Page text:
Far-Right Party Is Gaining Momentum In Germany--And Here We Go Again

Far-Right Party Is Gaining Momentum In Germany--And Here We Go Again

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Photo by Odd Andersen -AFP-Getty Images

Germany has come to a cross roads. The alt-right party AfD has been gaining power and changing the face of a country that has, since World War II, rejected extreme movements. That doesn't seem to be the case any longer.

The AfD has been gaining support with a section of the population who live in a misguided fear of losing their German identity in the wake of the refugee crisis, and a growing mistrust of the establishment government. 

In September AfD won 13 percent of the vote securing its place as the third largest party. They now hold 94 seats in the  lower house of parliament and could possibly become the main opposition party.

There was hope after September's election that Chancellor Angela Merkel would form a coalition government among smaller parties, but the talks have fallen through. Merkel has since switched tactics and sought out a "grand coalition" with Social Democrats.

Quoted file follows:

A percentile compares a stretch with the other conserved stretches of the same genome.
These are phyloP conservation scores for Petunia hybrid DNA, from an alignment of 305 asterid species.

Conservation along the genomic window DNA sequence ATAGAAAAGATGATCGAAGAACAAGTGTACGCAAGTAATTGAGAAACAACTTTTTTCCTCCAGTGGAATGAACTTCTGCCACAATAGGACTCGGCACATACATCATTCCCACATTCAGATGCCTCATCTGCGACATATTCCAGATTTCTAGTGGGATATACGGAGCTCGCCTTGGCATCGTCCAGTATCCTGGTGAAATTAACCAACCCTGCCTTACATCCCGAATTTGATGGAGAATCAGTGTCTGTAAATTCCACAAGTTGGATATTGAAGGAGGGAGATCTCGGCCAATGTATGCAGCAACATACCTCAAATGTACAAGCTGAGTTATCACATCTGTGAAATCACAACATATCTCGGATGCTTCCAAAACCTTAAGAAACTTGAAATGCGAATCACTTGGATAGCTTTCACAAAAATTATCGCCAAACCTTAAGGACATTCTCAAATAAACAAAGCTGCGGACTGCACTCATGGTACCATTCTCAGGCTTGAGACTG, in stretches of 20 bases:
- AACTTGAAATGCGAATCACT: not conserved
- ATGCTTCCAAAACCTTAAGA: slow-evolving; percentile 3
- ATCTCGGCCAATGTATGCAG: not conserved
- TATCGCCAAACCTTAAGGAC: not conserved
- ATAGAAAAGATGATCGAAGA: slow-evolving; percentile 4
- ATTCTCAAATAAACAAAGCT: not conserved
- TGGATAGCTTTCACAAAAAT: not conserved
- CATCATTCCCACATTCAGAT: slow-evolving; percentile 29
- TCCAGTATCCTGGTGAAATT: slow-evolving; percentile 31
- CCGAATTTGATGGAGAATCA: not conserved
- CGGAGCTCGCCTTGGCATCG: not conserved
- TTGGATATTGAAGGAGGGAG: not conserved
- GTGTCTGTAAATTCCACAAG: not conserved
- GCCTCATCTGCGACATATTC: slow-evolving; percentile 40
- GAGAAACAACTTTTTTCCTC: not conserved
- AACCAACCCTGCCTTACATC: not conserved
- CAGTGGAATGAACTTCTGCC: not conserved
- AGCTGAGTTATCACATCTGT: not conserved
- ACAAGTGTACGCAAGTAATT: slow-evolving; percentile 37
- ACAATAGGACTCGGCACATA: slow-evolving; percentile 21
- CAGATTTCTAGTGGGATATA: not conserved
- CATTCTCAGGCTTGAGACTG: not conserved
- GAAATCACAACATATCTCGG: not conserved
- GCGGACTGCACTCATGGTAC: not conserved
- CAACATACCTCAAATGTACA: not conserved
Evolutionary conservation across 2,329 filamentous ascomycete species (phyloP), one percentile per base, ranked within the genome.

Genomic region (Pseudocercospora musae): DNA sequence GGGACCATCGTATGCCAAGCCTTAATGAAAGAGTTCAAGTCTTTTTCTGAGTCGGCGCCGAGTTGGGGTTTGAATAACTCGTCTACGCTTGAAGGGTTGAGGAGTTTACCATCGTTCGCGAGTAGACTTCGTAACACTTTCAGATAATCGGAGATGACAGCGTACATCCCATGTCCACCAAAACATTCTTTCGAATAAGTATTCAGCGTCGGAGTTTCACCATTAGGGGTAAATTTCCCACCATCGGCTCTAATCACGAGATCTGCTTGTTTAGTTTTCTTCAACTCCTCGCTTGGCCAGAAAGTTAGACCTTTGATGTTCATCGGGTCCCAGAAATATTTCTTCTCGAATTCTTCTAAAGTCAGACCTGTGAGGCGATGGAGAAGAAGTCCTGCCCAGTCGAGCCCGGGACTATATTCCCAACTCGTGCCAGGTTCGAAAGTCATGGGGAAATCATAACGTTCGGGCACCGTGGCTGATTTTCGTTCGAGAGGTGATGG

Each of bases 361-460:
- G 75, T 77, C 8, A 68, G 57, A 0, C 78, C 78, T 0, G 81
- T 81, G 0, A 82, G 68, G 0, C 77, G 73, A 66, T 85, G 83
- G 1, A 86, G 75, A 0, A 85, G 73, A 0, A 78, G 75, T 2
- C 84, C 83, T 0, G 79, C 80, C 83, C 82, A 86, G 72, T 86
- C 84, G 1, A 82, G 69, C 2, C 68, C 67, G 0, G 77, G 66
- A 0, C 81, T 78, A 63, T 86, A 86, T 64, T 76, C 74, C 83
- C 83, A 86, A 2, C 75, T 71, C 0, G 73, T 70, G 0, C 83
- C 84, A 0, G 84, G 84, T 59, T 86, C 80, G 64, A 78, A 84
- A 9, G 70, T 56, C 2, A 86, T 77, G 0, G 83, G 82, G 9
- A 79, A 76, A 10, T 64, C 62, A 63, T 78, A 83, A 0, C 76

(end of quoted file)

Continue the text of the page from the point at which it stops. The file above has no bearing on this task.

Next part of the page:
If this should go through it will place the AfD as the biggest party outside the established government. 

The gain for the AfD is primarily symbolic, but it would certainly expand their platform allowing the party to spread it's anti-Muslim and anti-immigration rhetoric. 

One such plan from the AfD, that drew mass criticism within the parliament, was for Germany to make a deal with Syrian President Bashar Assad to send fleeing war refuges back to Syria. 

Charlotte Galpin, deputy director of the Institute for German Studies at the University of Birmingham weighed in on the predicament Merkel finds herself in, saying,

“The fear is that if there are new elections that AfD may actually increase their support and number of seats. Concern about the AfD is perhaps one driver of the need to form a coalition and find a solution.”

As of now, talks between the Social Democrats and Merkel are in the beginning stages but it looks as though she will be able to pull through this instability.

The future of Germany's political landscape will be left up to the public's reaction on how Merkel holds the government together. 

H/T: Huffington Post, New York Times

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